Everyday Meaning: Learning From History
Contributing Author: Elizabeth Ortiz, APAAC Executive Director, Phoenix (AZ)
Why did you choose to become a prosecutor? What do you see as your role in the community? These seemingly simple questions may lead to a recognition of how the decisions you make — big and small — can and do significantly impact your community, thereby bringing meaning to every aspect of your work.
What does that have to do with your own personal wellness? Everything.
Our work as prosecutors does more than just occupy our days. None of us chose this profession for the salary or job perks. We did not choose it for the hours. We did not choose it for the plush offices and large expense accounts. We chose to become prosecutors — to become ministers of justice — because we wanted a job where we make a difference, and where the guiding principle is to “do the right thing.”
Of course, then we started our job and found ourselves with stacks of cases, a schedule full of court hearings, and countless people wanting a piece of our time. There are never enough hours in the day to review all the body worn camera footage, return victims’ phone calls, and respond to motions. In our quest to get it all done, have we lost sight of why we became prosecutors?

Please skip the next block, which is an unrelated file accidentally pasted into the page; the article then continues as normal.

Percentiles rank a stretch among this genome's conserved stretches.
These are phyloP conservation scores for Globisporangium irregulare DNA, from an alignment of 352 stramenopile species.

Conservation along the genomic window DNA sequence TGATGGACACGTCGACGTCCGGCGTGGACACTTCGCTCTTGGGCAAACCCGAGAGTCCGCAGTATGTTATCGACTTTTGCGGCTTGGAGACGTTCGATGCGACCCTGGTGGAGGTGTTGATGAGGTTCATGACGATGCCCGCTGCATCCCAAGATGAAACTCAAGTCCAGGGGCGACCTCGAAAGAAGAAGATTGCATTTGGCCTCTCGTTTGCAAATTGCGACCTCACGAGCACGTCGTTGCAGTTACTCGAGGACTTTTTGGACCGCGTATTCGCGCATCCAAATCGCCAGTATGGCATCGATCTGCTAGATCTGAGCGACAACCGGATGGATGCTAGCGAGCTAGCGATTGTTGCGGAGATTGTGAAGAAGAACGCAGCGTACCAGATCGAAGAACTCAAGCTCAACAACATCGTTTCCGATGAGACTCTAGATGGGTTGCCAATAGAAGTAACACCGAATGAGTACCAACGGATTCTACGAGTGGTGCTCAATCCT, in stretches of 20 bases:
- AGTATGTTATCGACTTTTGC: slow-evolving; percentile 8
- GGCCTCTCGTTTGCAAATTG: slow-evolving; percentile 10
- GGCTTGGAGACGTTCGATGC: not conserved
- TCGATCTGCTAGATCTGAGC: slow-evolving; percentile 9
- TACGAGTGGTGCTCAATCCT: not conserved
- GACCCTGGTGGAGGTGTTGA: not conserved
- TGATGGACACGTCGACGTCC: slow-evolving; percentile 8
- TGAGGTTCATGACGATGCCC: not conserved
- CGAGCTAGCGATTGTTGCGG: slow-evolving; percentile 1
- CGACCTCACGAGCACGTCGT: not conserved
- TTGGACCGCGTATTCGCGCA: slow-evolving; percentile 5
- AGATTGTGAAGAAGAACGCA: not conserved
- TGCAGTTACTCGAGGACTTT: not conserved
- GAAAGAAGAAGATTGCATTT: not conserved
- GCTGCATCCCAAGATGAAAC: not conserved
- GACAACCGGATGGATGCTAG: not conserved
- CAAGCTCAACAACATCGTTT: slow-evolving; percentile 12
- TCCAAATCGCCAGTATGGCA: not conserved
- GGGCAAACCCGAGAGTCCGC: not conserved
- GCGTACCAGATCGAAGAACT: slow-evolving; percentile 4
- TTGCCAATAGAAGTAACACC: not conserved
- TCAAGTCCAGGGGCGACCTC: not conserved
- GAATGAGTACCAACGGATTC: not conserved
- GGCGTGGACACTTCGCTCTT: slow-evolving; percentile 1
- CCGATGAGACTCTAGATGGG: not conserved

The importance of reminding ourselves why we chose to become prosecutors, and the crucial role we play in the community is reenforced by a training developed by the United States Holocaust Museum, entitled What You Do Matters: Lessons From the Holocaust. The program begins by asking why you chose to become a law enforcement professional and what you see as your role in the community. Utilizing history as a vehicle, the program examines the “slippery slope” of German police under the Nazis as their mission shifted from protectors of the people to enforcers of Nazi ideology. As a facilitator for the training, I have seen first-hand how it guides participants to re-identify their purpose — remembering why they chose to become a prosecutor and refocusing the lens through which they make daily decisions.
Again, what does this have to do your own personal wellness? I submit that spending our precious time on matters which we find meaningful, contributes to our sense of wellness. Mindful recognition of our role in society, and how even seemingly innocuous decisions can and do significantly impact our community, brings meaning to the otherwise mundane. And with that meaning, we find purpose, we find clarity, we find wellness.
Information regarding how to bring What You Do Matters: Lessons From the Holocaust to your jurisdiction can be found at: https://wydminstitute.com or by emailing Elizabeth Burton Ortiz at Elizabeth.Ortiz@apaacaz.com.
Elizabeth Ortiz is the Executive Director for the Arizona Prosecuting Attorneys’ Advisory Council located in Phoenix, Arizona. She is a member of the National District Attorneys Association’s Board and Executive Committee.